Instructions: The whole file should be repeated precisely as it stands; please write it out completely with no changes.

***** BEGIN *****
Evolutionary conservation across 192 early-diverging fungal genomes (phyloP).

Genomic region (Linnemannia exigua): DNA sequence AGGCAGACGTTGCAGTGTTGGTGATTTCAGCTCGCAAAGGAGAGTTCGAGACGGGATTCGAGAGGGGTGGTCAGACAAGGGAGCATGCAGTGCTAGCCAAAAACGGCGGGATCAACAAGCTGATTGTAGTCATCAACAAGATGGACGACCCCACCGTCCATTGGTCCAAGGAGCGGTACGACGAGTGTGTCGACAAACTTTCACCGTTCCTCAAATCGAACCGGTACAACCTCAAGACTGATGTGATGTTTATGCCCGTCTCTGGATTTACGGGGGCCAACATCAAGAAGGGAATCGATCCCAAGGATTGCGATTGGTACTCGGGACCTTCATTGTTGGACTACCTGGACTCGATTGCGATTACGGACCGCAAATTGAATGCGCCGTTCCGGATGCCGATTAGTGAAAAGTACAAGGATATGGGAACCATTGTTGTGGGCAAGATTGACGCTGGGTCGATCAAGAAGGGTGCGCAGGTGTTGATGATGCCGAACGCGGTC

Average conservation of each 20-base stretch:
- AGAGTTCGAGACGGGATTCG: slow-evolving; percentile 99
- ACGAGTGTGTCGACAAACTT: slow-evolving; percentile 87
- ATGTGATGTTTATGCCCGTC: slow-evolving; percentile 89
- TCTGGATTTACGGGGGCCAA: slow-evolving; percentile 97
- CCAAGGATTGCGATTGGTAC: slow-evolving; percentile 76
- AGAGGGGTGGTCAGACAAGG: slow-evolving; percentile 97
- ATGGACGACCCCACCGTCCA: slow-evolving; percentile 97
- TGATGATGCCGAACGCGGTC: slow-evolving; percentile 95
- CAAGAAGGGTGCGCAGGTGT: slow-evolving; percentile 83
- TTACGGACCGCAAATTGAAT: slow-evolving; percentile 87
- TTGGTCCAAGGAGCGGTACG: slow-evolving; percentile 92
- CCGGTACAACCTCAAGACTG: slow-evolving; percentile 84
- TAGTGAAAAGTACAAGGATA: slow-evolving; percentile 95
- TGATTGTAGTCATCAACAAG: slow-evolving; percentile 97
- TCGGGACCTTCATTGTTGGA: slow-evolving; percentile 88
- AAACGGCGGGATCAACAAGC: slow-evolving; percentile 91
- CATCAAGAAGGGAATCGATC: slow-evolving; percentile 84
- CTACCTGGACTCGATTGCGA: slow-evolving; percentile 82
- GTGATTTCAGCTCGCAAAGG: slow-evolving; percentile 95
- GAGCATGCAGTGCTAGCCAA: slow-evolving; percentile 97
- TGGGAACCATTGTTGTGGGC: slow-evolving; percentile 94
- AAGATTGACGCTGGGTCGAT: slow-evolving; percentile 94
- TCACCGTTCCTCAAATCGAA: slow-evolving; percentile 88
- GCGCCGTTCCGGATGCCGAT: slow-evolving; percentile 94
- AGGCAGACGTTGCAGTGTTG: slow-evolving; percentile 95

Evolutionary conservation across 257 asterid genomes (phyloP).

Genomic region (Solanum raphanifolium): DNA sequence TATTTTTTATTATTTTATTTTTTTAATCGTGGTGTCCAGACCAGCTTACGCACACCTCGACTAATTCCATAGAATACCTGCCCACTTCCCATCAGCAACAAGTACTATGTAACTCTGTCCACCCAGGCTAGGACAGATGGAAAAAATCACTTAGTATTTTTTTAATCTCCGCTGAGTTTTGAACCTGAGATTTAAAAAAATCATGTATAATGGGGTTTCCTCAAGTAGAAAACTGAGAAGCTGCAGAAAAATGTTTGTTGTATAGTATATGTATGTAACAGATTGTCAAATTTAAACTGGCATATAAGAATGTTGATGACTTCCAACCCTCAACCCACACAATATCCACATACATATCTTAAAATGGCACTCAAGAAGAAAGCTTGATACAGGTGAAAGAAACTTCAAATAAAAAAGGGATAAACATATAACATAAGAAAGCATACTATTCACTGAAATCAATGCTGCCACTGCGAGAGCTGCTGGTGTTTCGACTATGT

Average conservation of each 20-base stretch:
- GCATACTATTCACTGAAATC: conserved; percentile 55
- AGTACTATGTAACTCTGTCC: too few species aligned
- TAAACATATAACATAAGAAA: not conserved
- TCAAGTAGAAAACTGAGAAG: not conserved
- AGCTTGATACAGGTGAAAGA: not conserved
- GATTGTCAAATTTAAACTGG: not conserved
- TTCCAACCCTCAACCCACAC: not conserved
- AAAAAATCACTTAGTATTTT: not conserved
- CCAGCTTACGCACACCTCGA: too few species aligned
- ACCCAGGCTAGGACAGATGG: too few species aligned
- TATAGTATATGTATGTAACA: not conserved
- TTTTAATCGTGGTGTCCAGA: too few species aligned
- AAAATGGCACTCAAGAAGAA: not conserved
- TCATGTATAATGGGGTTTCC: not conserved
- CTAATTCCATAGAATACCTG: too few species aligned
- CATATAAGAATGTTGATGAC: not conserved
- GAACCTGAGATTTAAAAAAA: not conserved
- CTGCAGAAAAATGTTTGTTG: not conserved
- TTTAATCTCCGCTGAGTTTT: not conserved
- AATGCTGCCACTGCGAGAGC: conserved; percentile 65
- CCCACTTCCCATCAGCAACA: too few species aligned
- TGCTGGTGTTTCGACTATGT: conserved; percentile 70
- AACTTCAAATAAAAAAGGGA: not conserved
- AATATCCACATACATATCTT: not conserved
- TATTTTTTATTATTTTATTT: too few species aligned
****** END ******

Evolutionary conservation across 192 early-diverging fungal genomes (phyloP).

Genomic region (Linnemannia exigua): DNA sequence AGGCAGACGTTGCAGTGTTGGTGATTTCAGCTCGCAAAGGAGAGTTCGAGACGGGATTCGAGAGGGGTGGTCAGACAAGGGAGCATGCAGTGCTAGCCAAAAACGGCGGGATCAACAAGCTGATTGTAGTCATCAACAAGATGGACGACCCCACCGTCCATTGGTCCAAGGAGCGGTACGACGAGTGTGTCGACAAACTTTCACCGTTCCTCAAATCGAACCGGTACAACCTCAAGACTGATGTGATGTTTATGCCCGTCTCTGGATTTACGGGGGCCAACATCAAGAAGGGAATCGATCCCAAGGATTGCGATTGGTACTCGGGACCTTCATTGTTGGACTACCTGGACTCGATTGCGATTACGGACCGCAAATTGAATGCGCCGTTCCGGATGCCGATTAGTGAAAAGTACAAGGATATGGGAACCATTGTTGTGGGCAAGATTGACGCTGGGTCGATCAAGAAGGGTGCGCAGGTGTTGATGATGCCGAACGCGGTC

Average conservation of each 20-base stretch:
- AGAGTTCGAGACGGGATTCG: slow-evolving; percentile 99
- ACGAGTGTGTCGACAAACTT: slow-evolving; percentile 87
- ATGTGATGTTTATGCCCGTC: slow-evolving; percentile 89
- TCTGGATTTACGGGGGCCAA: slow-evolving; percentile 97
- CCAAGGATTGCGATTGGTAC: slow-evolving; percentile 76
- AGAGGGGTGGTCAGACAAGG: slow-evolving; percentile 97
- ATGGACGACCCCACCGTCCA: slow-evolving; percentile 97
- TGATGATGCCGAACGCGGTC: slow-evolving; percentile 95
- CAAGAAGGGTGCGCAGGTGT: slow-evolving; percentile 83
- TTACGGACCGCAAATTGAAT: slow-evolving; percentile 87
- TTGGTCCAAGGAGCGGTACG: slow-evolving; percentile 92
- CCGGTACAACCTCAAGACTG: slow-evolving; percentile 84
- TAGTGAAAAGTACAAGGATA: slow-evolving; percentile 95
- TGATTGTAGTCATCAACAAG: slow-evolving; percentile 97
- TCGGGACCTTCATTGTTGGA: slow-evolving; percentile 88
- AAACGGCGGGATCAACAAGC: slow-evolving; percentile 91
- CATCAAGAAGGGAATCGATC: slow-evolving; percentile 84
- CTACCTGGACTCGATTGCGA: slow-evolving; percentile 82
- GTGATTTCAGCTCGCAAAGG: slow-evolving; percentile 95
- GAGCATGCAGTGCTAGCCAA: slow-evolving; percentile 97
- TGGGAACCATTGTTGTGGGC: slow-evolving; percentile 94
- AAGATTGACGCTGGGTCGAT: slow-evolving; percentile 94
- TCACCGTTCCTCAAATCGAA: slow-evolving; percentile 88
- GCGCCGTTCCGGATGCCGAT: slow-evolving; percentile 94
- AGGCAGACGTTGCAGTGTTG: slow-evolving; percentile 95

Evolutionary conservation across 257 asterid genomes (phyloP).

Genomic region (Solanum raphanifolium): DNA sequence TATTTTTTATTATTTTATTTTTTTAATCGTGGTGTCCAGACCAGCTTACGCACACCTCGACTAATTCCATAGAATACCTGCCCACTTCCCATCAGCAACAAGTACTATGTAACTCTGTCCACCCAGGCTAGGACAGATGGAAAAAATCACTTAGTATTTTTTTAATCTCCGCTGAGTTTTGAACCTGAGATTTAAAAAAATCATGTATAATGGGGTTTCCTCAAGTAGAAAACTGAGAAGCTGCAGAAAAATGTTTGTTGTATAGTATATGTATGTAACAGATTGTCAAATTTAAACTGGCATATAAGAATGTTGATGACTTCCAACCCTCAACCCACACAATATCCACATACATATCTTAAAATGGCACTCAAGAAGAAAGCTTGATACAGGTGAAAGAAACTTCAAATAAAAAAGGGATAAACATATAACATAAGAAAGCATACTATTCACTGAAATCAATGCTGCCACTGCGAGAGCTGCTGGTGTTTCGACTATGT

Average conservation of each 20-base stretch:
- GCATACTATTCACTGAAATC: conserved; percentile 55
- AGTACTATGTAACTCTGTCC: too few species aligned
- TAAACATATAACATAAGAAA: not conserved
- TCAAGTAGAAAACTGAGAAG: not conserved
- AGCTTGATACAGGTGAAAGA: not conserved
- GATTGTCAAATTTAAACTGG: not conserved
- TTCCAACCCTCAACCCACAC: not conserved
- AAAAAATCACTTAGTATTTT: not conserved
- CCAGCTTACGCACACCTCGA: too few species aligned
- ACCCAGGCTAGGACAGATGG: too few species aligned
- TATAGTATATGTATGTAACA: not conserved
- TTTTAATCGTGGTGTCCAGA: too few species aligned
- AAAATGGCACTCAAGAAGAA: not conserved
- TCATGTATAATGGGGTTTCC: not conserved
- CTAATTCCATAGAATACCTG: too few species aligned
- CATATAAGAATGTTGATGAC: not conserved
- GAACCTGAGATTTAAAAAAA: not conserved
- CTGCAGAAAAATGTTTGTTG: not conserved
- TTTAATCTCCGCTGAGTTTT: not conserved
- AATGCTGCCACTGCGAGAGC: conserved; percentile 65
- CCCACTTCCCATCAGCAACA: too few species aligned
- TGCTGGTGTTTCGACTATGT: conserved; percentile 70
- AACTTCAAATAAAAAAGGGA: not conserved
- AATATCCACATACATATCTT: not conserved
- TATTTTTTATTATTTTATTT: too few species aligned